Wednesday, July 24, 2024

A Russian girl who painted an anti-war picture leaves the orphanage with her mother


Efremov, Russia, April 6 (Reuters) – A Russian girl who was sent to an orphanage after painting an anti-war portrait for denigrating the armed forces has been brought together by her mother who did not live with her. family for at least seven years.

Russia imposed heavy penalties for defamation of the armed forces after President Vladimir Putin ordered troops into Ukraine on February 24, 2022, laws that seized dissidents, journalists, actors, musicians and even comedians.

Just hours before the court was due to hold a hearing on the parental rights of the girl’s father, Russia’s Children’s Rights Commissioner said she had spoken to the girl’s mother whom she had collected from welfare.

The girl’s father, Alexei Moskalyov, was convicted of defaming the armed forces and sentenced to two years in prison, leaving his daughter Maria, or Masha in a diminutive, in the hands of the state as her mother, according to legal documents she has seen. Reuters, lost contact with her daughter.

Children’s Commissioner Maria Lvova Belova said she had spoken to the girl and her mother, Olga.

“Masha at first did not want to go to her mother, and her opinion was legally required to be taken into account. Now her attitude has changed – she told me about it herself on the phone,” said Lvova-Belova.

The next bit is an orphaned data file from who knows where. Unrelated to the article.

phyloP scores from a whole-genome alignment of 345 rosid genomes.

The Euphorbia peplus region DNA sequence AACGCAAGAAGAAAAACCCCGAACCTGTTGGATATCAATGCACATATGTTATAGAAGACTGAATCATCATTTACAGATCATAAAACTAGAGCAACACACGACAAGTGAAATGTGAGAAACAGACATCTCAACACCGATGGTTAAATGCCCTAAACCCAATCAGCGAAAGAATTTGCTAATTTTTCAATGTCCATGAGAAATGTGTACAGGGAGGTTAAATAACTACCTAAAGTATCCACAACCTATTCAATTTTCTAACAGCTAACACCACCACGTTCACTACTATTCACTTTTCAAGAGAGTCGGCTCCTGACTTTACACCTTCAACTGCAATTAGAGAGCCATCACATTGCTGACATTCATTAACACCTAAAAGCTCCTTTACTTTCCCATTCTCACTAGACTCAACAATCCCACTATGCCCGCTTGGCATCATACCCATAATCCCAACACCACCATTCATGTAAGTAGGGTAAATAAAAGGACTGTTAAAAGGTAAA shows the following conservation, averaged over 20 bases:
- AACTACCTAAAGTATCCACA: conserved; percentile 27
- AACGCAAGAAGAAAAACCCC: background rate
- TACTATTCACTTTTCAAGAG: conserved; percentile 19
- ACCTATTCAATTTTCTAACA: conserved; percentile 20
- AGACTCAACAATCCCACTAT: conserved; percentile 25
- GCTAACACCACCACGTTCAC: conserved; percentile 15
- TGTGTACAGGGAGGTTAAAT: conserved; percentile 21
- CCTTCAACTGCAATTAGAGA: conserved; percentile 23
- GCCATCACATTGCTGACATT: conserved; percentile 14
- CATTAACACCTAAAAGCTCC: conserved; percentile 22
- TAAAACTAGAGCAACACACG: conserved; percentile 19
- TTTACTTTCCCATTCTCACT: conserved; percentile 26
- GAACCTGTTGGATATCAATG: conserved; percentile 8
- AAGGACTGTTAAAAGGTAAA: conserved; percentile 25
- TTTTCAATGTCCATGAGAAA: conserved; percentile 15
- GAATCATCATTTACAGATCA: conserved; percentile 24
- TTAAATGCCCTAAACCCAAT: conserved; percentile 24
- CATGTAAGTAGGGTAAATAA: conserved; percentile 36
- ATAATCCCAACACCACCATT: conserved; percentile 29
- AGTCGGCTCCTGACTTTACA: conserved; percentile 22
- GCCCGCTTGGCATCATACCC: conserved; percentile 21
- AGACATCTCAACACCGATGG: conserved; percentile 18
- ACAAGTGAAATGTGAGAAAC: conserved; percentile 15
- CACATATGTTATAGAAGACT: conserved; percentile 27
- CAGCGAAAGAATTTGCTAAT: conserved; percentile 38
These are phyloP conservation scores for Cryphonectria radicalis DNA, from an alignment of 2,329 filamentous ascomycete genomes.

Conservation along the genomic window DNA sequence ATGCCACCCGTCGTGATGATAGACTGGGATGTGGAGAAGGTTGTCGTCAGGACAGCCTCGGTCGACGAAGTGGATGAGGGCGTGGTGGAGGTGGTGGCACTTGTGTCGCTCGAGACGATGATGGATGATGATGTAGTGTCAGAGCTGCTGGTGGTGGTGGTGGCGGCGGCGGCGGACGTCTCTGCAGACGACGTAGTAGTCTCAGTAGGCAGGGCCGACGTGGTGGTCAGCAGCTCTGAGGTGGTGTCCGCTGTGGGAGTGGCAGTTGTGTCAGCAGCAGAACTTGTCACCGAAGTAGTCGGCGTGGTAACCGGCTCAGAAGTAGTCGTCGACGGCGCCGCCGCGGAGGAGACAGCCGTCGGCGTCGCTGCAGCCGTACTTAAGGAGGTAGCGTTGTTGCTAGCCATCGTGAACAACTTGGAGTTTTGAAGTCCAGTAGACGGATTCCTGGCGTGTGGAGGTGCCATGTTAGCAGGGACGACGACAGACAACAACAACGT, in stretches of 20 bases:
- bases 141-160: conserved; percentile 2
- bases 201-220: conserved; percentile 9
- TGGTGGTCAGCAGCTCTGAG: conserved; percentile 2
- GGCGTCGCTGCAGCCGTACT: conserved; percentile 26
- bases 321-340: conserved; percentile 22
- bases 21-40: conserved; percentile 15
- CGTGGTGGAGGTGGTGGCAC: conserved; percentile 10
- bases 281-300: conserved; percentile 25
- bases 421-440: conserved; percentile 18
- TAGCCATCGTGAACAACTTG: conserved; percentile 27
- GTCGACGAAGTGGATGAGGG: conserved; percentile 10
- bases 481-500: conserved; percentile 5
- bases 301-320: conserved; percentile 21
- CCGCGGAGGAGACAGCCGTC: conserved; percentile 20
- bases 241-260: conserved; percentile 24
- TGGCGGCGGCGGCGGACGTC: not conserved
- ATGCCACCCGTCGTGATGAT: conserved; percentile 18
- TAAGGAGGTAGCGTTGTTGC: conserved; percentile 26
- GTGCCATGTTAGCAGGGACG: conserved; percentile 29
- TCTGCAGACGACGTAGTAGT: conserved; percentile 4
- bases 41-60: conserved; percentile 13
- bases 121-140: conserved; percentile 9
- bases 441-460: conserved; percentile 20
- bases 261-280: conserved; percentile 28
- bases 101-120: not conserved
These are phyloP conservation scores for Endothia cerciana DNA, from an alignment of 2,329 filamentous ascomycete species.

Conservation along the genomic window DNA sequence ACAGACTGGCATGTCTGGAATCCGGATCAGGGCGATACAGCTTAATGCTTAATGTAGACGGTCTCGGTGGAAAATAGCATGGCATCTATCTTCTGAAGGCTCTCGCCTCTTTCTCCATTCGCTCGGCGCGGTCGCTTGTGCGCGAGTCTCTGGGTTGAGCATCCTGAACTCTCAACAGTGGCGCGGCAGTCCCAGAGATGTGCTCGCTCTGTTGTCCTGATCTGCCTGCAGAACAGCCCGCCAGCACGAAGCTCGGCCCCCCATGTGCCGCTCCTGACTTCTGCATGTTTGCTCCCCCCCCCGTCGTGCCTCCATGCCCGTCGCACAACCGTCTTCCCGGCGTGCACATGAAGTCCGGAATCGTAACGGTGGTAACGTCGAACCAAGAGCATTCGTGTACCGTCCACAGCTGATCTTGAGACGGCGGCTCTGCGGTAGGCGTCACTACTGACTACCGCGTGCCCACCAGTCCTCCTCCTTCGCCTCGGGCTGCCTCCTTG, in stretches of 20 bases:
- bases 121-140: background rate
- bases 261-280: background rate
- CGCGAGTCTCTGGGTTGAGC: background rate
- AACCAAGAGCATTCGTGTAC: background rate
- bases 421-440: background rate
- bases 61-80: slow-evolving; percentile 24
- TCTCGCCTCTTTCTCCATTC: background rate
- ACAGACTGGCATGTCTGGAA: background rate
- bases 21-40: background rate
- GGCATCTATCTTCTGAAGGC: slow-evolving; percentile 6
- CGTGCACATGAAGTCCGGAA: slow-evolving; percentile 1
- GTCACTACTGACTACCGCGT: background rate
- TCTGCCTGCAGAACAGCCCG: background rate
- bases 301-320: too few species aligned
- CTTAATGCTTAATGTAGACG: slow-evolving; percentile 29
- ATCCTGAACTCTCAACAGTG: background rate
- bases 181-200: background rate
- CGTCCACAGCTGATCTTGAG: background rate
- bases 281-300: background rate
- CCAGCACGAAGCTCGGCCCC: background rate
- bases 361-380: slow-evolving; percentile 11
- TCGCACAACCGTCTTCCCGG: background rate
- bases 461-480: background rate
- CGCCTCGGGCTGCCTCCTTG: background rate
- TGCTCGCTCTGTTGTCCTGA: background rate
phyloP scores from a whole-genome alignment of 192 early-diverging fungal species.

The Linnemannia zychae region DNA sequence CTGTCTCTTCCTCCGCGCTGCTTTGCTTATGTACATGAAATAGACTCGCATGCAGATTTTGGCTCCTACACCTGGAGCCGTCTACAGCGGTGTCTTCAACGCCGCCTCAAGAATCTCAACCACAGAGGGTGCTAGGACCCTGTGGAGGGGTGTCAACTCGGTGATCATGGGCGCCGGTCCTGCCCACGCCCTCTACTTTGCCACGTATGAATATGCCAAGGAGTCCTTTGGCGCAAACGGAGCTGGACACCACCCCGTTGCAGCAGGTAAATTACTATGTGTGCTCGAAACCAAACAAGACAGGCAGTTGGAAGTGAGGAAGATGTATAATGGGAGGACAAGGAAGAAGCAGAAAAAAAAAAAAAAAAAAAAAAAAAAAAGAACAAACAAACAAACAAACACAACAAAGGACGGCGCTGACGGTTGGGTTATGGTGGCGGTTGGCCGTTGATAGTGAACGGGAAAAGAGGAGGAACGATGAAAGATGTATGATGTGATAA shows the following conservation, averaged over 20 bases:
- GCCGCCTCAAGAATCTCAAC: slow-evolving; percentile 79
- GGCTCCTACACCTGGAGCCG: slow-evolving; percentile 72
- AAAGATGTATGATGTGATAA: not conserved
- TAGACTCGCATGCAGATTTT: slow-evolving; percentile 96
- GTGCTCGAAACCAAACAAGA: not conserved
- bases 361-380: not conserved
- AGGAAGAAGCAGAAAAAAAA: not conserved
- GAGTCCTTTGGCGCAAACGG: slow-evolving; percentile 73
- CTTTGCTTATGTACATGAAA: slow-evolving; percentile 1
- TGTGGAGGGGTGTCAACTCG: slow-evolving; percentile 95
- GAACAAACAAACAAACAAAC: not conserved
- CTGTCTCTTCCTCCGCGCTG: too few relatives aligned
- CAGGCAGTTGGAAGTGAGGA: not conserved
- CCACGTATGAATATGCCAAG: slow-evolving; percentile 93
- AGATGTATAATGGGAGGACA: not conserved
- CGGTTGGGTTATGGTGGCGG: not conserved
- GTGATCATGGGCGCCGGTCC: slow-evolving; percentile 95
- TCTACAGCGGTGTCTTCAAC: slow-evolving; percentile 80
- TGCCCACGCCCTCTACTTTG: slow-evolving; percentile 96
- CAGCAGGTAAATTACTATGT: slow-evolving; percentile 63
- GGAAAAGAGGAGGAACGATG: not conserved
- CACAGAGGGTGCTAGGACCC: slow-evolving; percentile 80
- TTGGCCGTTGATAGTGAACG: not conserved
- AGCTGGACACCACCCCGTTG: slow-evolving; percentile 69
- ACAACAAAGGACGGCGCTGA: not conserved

“Olga has already taken Masha from the social rehabilitation center,” she said. “Let’s hope everything will work out for mom and daughter.”

Lvova-Belova posted a photo of the girl and her mother sitting on a bed, looking into each other’s eyes. Both of them were smiling.

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“I am happy that the reunion of my daughter and her mother has begun,” she told Vova Belova.

It was not immediately clear why Maria’s mother had not lived with the family for so long. Official custody documents released earlier in the year showed her mother using a different surname.

“No to war”

Moskalyov’s troubles began after his daughter drew a picture in an art class last year that showed Russian missiles flying towards Ukraine and the slogans “Glory to Ukraine” and “No to Putin, No to War”.

Secondary School No. 9 in Yefremov, 290 km south of Moscow, alerted the police, who discussed the matter with both Moskalyov and his daughter, who at the time was 12 years old.

More seriously, Moskalyov’s lawyer told Reuters that officers from the Federal Security Service (FSB), the main successor to the Soviet-era State Security Committee (KGB), also spoke to the father and daughter.

Shortly thereafter, social services intervened and Moskalyov was accused of bad parenting and fined. He was charged with defaming the Russian Armed Forces in social media posts. He said his account had been hacked.

On March 1, he was arrested and the next day the court placed him under house arrest. Maria is taken away and placed in a children’s home, despite the detective’s request that she be taken home.

Moskalev escaped and was arrested in Minsk. While on the run, he was sentenced in absentia to two years in a penal colony for defaming the armed forces.

Editing by Jay Faulconbridge. Edited by Robert Purcell

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